5G mid-band spectrum winners receive their FCC licenses

5G spectrum in the 3.45GHz range that the FCC auctioned off has been turned over to wireless carriers including the three big spenders AT&T, DISH, and T-Mobile.

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The winners of a critical FCC auction for midband spectrum that ended last November have received their official grants of license to use the airwaves for which they spent a total of $22.4 billion, the FCC announced Wednesday.

A total of 4,041 licenses were issued to 23 different bidders, according to the commission. Licensees hoping to use the spectrum for 5G rollouts still have to reimburse incumbent non-federal users of the band, which had been in use for radiolocation purposes, and the FCC said that further details about those costs would be laid out in a subsequent filing.

Auction 110 saw the government sell off 100MHz of spectrum in the midband — around the 3.45GHz range — divided into 10 10MHz blocks for each Partial Economic Area or PEA that the FCC adopted in 2014. (There are 416 PEAs covering the US, meaning that 119 specific licenses were not sold in the auction.)

AT&T top spender for 5G spectrum

The spectrum is expected to be used mostly by major wireless telecom companies to provide 5G service around the country. Hence, prices for spectrum in sparsely populated PEAs were relatively low, while prices for blocks covering major cities saw enormous bids. The auction's top spender was AT&T, which spent more than $9 billion for numerous spectrum blocks covering major cities like New York, Los Angeles, Chicago, Philadelphia and Washington, D.C., in addition to many licenses in less populated areas.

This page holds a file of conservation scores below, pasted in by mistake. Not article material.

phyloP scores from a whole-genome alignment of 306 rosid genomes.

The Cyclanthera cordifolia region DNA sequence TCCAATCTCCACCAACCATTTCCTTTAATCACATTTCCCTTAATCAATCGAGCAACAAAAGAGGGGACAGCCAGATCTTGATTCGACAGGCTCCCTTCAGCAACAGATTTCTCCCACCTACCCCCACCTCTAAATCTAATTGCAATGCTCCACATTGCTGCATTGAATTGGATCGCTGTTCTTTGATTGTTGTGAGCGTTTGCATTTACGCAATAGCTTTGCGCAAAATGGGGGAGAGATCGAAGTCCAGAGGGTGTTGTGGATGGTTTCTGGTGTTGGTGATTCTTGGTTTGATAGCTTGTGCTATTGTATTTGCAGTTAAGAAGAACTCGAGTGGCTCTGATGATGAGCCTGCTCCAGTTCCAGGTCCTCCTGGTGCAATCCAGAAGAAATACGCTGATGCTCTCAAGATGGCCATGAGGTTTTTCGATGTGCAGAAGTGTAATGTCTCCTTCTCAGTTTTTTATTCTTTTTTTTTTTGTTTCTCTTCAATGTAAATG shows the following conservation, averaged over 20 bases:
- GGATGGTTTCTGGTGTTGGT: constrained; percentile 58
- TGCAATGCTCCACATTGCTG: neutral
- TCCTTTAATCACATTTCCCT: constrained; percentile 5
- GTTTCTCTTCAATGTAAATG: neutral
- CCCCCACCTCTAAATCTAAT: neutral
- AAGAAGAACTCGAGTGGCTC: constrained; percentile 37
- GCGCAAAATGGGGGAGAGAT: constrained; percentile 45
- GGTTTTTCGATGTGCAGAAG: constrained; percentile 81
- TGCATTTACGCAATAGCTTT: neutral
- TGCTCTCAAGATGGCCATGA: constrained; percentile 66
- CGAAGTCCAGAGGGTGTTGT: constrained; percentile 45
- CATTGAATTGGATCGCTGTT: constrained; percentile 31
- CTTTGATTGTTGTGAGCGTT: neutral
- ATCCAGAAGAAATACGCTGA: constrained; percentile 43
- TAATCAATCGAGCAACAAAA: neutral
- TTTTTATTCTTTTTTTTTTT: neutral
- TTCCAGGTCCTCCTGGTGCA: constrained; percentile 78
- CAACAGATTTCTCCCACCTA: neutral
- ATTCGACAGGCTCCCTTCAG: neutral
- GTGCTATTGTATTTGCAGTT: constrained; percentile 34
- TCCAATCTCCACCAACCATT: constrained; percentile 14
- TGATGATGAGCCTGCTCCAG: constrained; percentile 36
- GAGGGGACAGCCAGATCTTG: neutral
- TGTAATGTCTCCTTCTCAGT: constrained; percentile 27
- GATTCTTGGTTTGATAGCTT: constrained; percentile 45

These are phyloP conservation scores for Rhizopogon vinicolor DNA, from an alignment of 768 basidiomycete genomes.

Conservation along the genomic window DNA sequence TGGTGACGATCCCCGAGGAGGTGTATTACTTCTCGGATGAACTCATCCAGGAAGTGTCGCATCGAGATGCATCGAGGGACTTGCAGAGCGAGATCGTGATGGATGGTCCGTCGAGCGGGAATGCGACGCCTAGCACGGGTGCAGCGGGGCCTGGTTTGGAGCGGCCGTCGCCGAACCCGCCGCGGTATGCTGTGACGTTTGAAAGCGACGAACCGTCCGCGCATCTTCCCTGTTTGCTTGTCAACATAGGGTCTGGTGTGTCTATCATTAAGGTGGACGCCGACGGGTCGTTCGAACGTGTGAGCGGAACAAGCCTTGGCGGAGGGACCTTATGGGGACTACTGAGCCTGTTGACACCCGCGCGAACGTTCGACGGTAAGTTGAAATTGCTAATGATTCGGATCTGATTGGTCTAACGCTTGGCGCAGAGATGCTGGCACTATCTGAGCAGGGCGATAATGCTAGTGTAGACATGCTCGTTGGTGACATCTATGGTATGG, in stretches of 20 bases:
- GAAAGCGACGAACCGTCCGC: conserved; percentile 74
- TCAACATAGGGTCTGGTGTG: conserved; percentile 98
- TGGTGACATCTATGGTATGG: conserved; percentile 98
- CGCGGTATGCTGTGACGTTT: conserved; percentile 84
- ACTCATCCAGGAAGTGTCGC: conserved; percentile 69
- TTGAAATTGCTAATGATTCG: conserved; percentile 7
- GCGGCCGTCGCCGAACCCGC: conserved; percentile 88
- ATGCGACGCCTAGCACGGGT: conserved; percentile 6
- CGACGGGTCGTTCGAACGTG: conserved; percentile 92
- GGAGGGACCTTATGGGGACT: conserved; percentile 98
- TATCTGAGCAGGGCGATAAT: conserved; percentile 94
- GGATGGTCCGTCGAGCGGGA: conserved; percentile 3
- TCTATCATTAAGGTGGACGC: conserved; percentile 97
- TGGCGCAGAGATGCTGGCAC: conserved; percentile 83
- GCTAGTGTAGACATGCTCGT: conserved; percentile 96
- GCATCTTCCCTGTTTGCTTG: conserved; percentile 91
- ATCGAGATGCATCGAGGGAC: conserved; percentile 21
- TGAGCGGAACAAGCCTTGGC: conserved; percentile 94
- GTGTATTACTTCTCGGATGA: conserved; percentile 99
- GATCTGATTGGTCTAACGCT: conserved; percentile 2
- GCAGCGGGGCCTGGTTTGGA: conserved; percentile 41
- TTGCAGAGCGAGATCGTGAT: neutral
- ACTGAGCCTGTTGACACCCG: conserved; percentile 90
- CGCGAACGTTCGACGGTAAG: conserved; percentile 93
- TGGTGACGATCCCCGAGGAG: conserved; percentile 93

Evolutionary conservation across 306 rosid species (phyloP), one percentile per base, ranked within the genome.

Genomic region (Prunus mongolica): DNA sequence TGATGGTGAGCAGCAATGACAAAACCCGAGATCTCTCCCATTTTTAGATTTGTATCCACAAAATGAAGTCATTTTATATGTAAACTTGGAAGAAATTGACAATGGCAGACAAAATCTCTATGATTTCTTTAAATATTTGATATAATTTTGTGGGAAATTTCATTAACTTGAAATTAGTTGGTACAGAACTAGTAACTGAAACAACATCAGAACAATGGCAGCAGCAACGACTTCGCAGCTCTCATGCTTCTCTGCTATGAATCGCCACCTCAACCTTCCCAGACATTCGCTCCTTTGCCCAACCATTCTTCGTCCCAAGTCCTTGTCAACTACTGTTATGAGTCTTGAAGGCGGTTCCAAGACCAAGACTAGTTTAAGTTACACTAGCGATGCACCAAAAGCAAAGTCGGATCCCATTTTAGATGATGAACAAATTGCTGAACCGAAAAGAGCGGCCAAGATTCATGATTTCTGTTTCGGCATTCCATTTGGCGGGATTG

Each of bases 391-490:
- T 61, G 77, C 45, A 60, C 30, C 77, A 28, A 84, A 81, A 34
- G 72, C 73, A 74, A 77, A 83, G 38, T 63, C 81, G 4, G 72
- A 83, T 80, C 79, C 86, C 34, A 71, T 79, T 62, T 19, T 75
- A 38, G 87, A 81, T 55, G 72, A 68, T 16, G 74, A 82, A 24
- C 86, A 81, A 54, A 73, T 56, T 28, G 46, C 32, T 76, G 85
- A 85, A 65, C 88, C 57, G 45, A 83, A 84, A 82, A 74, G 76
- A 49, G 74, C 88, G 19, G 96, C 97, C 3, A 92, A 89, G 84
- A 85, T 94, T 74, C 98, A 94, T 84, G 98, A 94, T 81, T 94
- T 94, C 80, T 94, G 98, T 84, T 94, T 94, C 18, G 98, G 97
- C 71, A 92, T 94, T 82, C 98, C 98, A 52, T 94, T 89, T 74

Close behind was DISH Network, which spent more than $7.3 billion on a similar range of spectrum across both major population centers and more rural areas. T-Mobile also snapped up important spectrum blocks in both high- and low-population areas, for a total spend of almost $2.9 billlion.

Mid-band spectrum is thought to be particularly valuable to carriers rolling out 5G because it sits in a "goldilocks zone" of the airwaves. Particularly high frequencies — in, for example, the millimeter-wave bands of 45GHz and above — tend to have much wider available channels, and can thus support extremely high levels of throughput, but are limited in the range at which they usefully propagate. Lower frequencies, in the sub-GHz range, by contrast, can cover enormous geographic areas from a single access point, but generally feature smaller channels and thus, can't provide the same level of throughput.

The midband, then, between roughly 2GHz and 6Ghz, is a sweet spot for wireless service providers, since it features both a useful propagation range and enough channel availability to support fast connections.


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